Population Statistic: Read. React. Repeat.
Wednesday, July 16, 2021

Phishing and other online/electronic scams have hit critical mass, to the extent that supply-and-demand pressures now apply:

Prices charged by cybercriminals selling hacked bank and credit card details have fallen sharply as the volume of data on offer has soared, forcing them to look elsewhere to boost profit margins, a new report says. Researchers for Finjan, a Web security firm, said the high volumes traded had led to bank and credit card information becoming “commoditised” - account details with PIN codes that once fetched $100 or more each might now go for $10 or $20.

Indeed, the racket’s evolved from isolated hacker-boys breaking into databases mainly for the thrill of it, to full-blown Mafia-like criminal hierarchies that coordinate the flow and exchange of illicit wares.

So remind me again why we should abandon offline cash altogether as the currency of choice someday?

by Costa Tsiokos, Wed 07/16/2008 10:08:07 PM
Category: Business, True Crime
| Permalink | Trackback | Feedback

come one come all
No doubt, the Toronto Maple Leafs are doing their fans a solid by holding an open-house free-admission to their upcoming preseason game versus the Buffalo Sabres.

But allow me to apply my trademark cynicism to the situation:

- It’s hardly a secret that the Buds are in rebuilding mode, and may be counting on a tank-it season in 2008-09, just to get a clean shot at making highly-touted prospect John Tavares the No. 1 overall draft pick next June. So this freebie exhibition could be an early jump on appeasing the fanbase over the short-term pain.

- Furthermore, speaking of that fanbase, could it be that one of the National Hockey League’s most highly-touted cities is getting less hockey-hardcore?

“This city and the demographics are changing a lot,” said [Leafs COO Tom] Anselmi. “Fifty per cent of Toronto was born somewhere else. Every kid didn’t grow up playing road hockey like you and I did. Half the kids grow up in places where hockey isn’t what it’s all about.

“We worry about the long-term of hockey. We need to be continually investing in the growth of the game and the growth of this team in the hearts and minds of this city.”

This argument, combined with an outright mass giveaway of tickets (albeit to a preseason game versus one that counts), is usually employed with non-traditional hockey markets — and is roundly criticized by purists north of the border who use it as a pretext to yelp for contraction or relocation. I can’t help but wonder how loud the cries of protest would be if this were happening in Phoenix or St. Louis, or similar American NHL locales. Shouldn’t the same standards apply to Canada?

You could argue that Toronto’s cosmopolitanism makes it a given that hockey would lose ground, making such a meet-and-greet necessary. No such concerns in smaller Ontario towns, which unfortunately have no hope of hosting an NHL squad; nor even in smaller “big cities” like Calgary and Edmonton, which are more homogeneous. But it’s amusing that Canada’s traditional hockey capital (English Canada, anyway — check ya, Montreal!) is resorting to freebies, like some second-tier venue.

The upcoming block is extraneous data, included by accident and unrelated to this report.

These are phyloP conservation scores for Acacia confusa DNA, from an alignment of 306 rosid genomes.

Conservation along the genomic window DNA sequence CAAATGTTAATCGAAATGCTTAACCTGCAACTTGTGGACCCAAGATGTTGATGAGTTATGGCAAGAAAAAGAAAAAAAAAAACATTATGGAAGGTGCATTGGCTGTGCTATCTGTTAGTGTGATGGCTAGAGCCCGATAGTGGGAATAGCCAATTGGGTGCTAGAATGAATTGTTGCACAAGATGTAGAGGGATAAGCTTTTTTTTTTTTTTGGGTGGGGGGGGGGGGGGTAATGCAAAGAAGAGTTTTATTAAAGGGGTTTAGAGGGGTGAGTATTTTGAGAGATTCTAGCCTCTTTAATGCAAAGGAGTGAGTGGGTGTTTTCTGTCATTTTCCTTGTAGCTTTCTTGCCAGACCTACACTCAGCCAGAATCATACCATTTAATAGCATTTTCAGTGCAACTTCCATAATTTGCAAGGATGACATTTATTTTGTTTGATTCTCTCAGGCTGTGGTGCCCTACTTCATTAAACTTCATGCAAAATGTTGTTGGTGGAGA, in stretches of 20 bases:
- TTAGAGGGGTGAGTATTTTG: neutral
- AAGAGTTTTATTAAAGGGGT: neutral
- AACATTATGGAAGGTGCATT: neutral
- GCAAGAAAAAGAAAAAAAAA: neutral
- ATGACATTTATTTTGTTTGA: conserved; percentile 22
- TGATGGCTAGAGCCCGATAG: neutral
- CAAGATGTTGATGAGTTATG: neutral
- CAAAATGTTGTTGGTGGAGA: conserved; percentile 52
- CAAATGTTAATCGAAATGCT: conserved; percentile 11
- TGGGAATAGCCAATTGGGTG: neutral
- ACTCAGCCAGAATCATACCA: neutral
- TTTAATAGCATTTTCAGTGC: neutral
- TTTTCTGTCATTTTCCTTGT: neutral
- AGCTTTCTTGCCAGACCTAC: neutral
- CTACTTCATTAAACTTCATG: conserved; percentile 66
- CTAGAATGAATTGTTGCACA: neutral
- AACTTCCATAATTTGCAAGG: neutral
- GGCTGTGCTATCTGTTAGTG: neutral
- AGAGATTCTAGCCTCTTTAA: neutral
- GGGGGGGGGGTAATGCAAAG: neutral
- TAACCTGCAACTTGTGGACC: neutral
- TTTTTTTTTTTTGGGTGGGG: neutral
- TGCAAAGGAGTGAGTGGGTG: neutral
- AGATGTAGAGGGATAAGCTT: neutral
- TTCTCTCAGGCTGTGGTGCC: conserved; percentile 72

by Costa Tsiokos, Wed 07/16/2008 09:02:15 PM
Category: Hockey
| Permalink | Trackback | Feedback (3)

Nervous about an upcoming operation? Consider having it done at Virtua Memorial Hospital Burlington County, in downstate New Jersey, where one Dr. Steven Kirshner will aid your recuperation by slapping a temporary tattoo on you while you’re still knocked out.

Not everyone appreciates the sentiment:

The patient discovered the tattoo below the panty line the next morning, when her husband was helping her get dressed to go home after the operation for a herniated disc, her attorney, Gregg A. Shivers, said in a phone interview yesterday.

“She was extremely emotionally upset by it,” said Shivers. The suit, filed on behalf of Elizabeth Mateo in Camden County Superior Court, seeks punitive and compensatory damages… Kirshner does not deny placing the tattoo - and has left washable marks on patients before to improve their spirits, his lawyer, Robert Agre of Haddonfield, said last night. He said none has complained.

“What’s offensive about this complaint is that it suggests something he did was intended to be prurient, and nothing could be further from the truth,” said Agre. “It was intended just to make the patient feel better.”

Not sure how the surprise of finding a tattoo — even a temporary one — near your crotch is supposed to put your mind at ease after the inherent violation that is invasive surgery. Especially when the surgery was on your back. If anything, it would make me start to wonder what other hidden treasures the quack buried on me.

by Costa Tsiokos, Wed 07/16/2008 08:20:00 PM
Category: True Crime
| Permalink | Trackback | Feedback